Mortgage lending dipped last decade after 2007 crash
Following a decade of growth in residential mortgage lending, the aftermath of the 2007 financial crisis saw a sharp contraction in mortgage sales, suggests research from the FCA’s Data Bulletin analysing regulated mortgage lending over the last ten years.
Regulated mortgage activity peaked in 2006 with 2.3 million new loans worth £292 billion. The market then saw a dramatic fall in lending volumes between 2007 and 2010 with total transactions decreasing by 59% from 2.1 million in 2007 to just 865,000 in 2010.
The value of new mortgage lending decreased. They fell by 59% from £292 billion in 2007 to £121 billion in 2010. The value started to increase from 2012 onwards as a result of increasing transaction volumes and rising loan values, reaching £196 billion in 2016.
Fixed rate mortgages have increased in popularity and in 2016 accounted for 89% of new loans compared to 73% in 2007. This trend has continued into the first half of 2017 with 92% of mortgages being fixed rate.
The period has seen the virtual end to the initial sale of standard variable rate (SVR) and discounted variable rate mortgages, and the proportion of tracker rates sold has also reduced. However, there is a much higher proportion of existing mortgage balances on variable rates. As at the end of 2016, 42% of outstanding balances (by value) were on variable rates, although the trend is downward
The period has seen a reduction in very high loan to value lending. One of the most notable changes over the period was the significant decline in very high loan to value (LTV) mortgage advances following the financial crisis.
In 2007 there were 290,000 new mortgages with an LTV of over 90% which was 14% of the total. Since then there has been a gradual increase in loans with an LTV over 90% with the government’s Help to Buy scheme likely being a factor behind this. In 2016 there were 101,000 loans with an LTV over 90% (9% of the total).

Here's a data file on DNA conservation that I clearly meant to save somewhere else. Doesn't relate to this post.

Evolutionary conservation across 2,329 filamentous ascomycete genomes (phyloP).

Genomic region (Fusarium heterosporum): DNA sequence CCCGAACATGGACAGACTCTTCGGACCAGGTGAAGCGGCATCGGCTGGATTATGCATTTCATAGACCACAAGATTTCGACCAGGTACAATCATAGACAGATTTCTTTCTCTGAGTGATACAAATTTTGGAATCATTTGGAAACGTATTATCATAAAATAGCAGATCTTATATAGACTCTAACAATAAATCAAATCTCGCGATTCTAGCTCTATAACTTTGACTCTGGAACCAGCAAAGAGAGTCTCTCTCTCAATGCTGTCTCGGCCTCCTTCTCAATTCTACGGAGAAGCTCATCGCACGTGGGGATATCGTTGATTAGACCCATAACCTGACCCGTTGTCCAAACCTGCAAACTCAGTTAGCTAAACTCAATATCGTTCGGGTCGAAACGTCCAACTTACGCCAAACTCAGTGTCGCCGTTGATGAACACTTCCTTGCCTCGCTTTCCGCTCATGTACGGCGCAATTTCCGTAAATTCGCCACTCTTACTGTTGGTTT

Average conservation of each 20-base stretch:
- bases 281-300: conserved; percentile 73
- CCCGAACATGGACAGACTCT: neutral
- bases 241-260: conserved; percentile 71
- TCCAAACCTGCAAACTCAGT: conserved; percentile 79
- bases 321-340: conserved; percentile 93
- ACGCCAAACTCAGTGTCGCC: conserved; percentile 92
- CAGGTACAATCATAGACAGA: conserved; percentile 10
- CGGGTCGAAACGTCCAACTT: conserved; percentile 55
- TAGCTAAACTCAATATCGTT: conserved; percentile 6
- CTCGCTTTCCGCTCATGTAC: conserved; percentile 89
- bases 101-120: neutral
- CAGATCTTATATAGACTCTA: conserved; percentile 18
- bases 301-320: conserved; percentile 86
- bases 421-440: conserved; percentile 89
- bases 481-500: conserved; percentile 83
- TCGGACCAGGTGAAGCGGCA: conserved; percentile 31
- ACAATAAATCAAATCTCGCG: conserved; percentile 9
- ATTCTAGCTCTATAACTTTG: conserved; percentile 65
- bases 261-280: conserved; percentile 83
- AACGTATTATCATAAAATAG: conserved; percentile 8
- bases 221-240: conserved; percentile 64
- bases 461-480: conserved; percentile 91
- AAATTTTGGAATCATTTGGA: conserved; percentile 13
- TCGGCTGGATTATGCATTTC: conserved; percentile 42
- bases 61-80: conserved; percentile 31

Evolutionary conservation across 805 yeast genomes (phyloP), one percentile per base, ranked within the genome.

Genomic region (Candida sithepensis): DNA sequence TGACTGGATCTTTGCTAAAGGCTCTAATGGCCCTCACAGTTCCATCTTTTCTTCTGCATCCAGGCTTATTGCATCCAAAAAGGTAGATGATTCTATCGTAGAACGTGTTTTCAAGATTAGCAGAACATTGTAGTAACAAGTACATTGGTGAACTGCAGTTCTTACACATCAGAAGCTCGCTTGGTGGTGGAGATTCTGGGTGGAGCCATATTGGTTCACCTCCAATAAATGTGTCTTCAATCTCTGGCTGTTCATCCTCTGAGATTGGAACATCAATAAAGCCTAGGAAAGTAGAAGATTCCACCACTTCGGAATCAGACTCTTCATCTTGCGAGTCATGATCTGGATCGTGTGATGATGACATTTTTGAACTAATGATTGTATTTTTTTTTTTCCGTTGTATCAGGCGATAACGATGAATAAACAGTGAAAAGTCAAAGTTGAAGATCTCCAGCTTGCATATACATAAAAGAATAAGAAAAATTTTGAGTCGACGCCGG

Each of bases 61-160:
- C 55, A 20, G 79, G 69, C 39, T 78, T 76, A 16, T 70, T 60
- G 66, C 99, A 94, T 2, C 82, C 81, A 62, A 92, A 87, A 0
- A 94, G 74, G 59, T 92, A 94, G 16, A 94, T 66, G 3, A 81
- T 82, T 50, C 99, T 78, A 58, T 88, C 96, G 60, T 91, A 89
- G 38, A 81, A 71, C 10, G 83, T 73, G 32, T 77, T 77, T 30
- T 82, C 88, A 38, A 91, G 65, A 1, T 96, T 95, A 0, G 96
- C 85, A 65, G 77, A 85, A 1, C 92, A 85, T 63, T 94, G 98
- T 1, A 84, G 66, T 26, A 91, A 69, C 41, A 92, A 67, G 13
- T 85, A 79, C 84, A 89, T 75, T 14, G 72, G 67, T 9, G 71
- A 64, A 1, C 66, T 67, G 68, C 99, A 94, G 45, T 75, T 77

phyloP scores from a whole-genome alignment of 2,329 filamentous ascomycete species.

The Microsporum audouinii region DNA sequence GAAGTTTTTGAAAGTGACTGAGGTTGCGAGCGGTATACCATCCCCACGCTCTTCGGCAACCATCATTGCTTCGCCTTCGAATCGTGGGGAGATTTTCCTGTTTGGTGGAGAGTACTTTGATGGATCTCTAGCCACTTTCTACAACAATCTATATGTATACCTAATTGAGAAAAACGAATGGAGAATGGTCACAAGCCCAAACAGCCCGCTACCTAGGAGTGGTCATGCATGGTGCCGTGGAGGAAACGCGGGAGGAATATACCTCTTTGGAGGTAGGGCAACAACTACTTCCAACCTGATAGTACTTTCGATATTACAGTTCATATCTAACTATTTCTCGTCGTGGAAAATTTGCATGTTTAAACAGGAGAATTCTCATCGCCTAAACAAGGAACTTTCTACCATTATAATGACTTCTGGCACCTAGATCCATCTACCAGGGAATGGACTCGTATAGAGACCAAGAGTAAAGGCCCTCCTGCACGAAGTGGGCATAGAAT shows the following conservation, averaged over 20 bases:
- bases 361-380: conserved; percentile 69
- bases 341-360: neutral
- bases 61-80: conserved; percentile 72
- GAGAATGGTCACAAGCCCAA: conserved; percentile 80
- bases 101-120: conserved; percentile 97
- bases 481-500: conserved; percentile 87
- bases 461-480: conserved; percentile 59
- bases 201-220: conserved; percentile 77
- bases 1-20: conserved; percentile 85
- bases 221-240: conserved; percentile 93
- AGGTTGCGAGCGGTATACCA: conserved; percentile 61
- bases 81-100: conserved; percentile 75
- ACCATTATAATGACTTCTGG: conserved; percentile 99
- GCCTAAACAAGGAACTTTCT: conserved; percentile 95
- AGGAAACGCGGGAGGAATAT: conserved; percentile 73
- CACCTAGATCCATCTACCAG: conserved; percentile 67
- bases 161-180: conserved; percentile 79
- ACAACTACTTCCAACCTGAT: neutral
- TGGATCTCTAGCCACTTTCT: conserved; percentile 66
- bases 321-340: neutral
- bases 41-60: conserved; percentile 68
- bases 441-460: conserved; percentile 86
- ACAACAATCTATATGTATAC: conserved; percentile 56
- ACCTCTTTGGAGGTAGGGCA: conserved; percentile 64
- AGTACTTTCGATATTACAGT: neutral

Annual repayments of mortgage capital dipped after the financial crisis but not to the same degree as new advances. Since 2012 both advances and capital repayments have been on an upward trend but the gap (net lending) has narrowed compared to the past so that the total value of mortgage balances is increasing at a slower rate. The increase in the value of outstanding balances is being driven by long term rising housing prices and hides the fact that the number of outstanding mortgages is now declining.
The FCA strengthened its responsible lending rules in April 2014, as part of the Mortgage Market Review (MMR). These implemented measures to prevent the recurrence of poor lending practices seen in the run up to the financial crisis. And from March 2016, second charge mortgages also became regulated under the Mortgage Credit Directive (MCD).
Sales of interest-only loans have decreased significantly over the decade. Under the responsible lending rules lenders are allowed to make interest-only loans, but only where there is a credible strategy for repaying the capital. In 2007, 32% of new loans were interest-only. This has seen a steady decline to just 4% in 2016.
Lending without borrower income verification has also declined. In 2007, 49% of mortgage advances, by volume, were reported on the basis that borrower income had not been evidenced, but by 2016 this had fallen to just 2%.
Loan to income ratios have seen moderate increases. The period has seen a gradual upward trend in loan to income (LTI) ratios. In 2007, 28% of loans had an LTI multiple of greater than 3.5 (within which 6% were greater than 4.5) and in 2016 this had increased to 37% (8% greater than 4.5).
This reflects the impact of rising house prices since 2012 together with low income growth over the period. The decrease in interest rates to record lows has helped the affordability of mortgage repayments significantly, but risks leaving borrowers exposed when they rise again.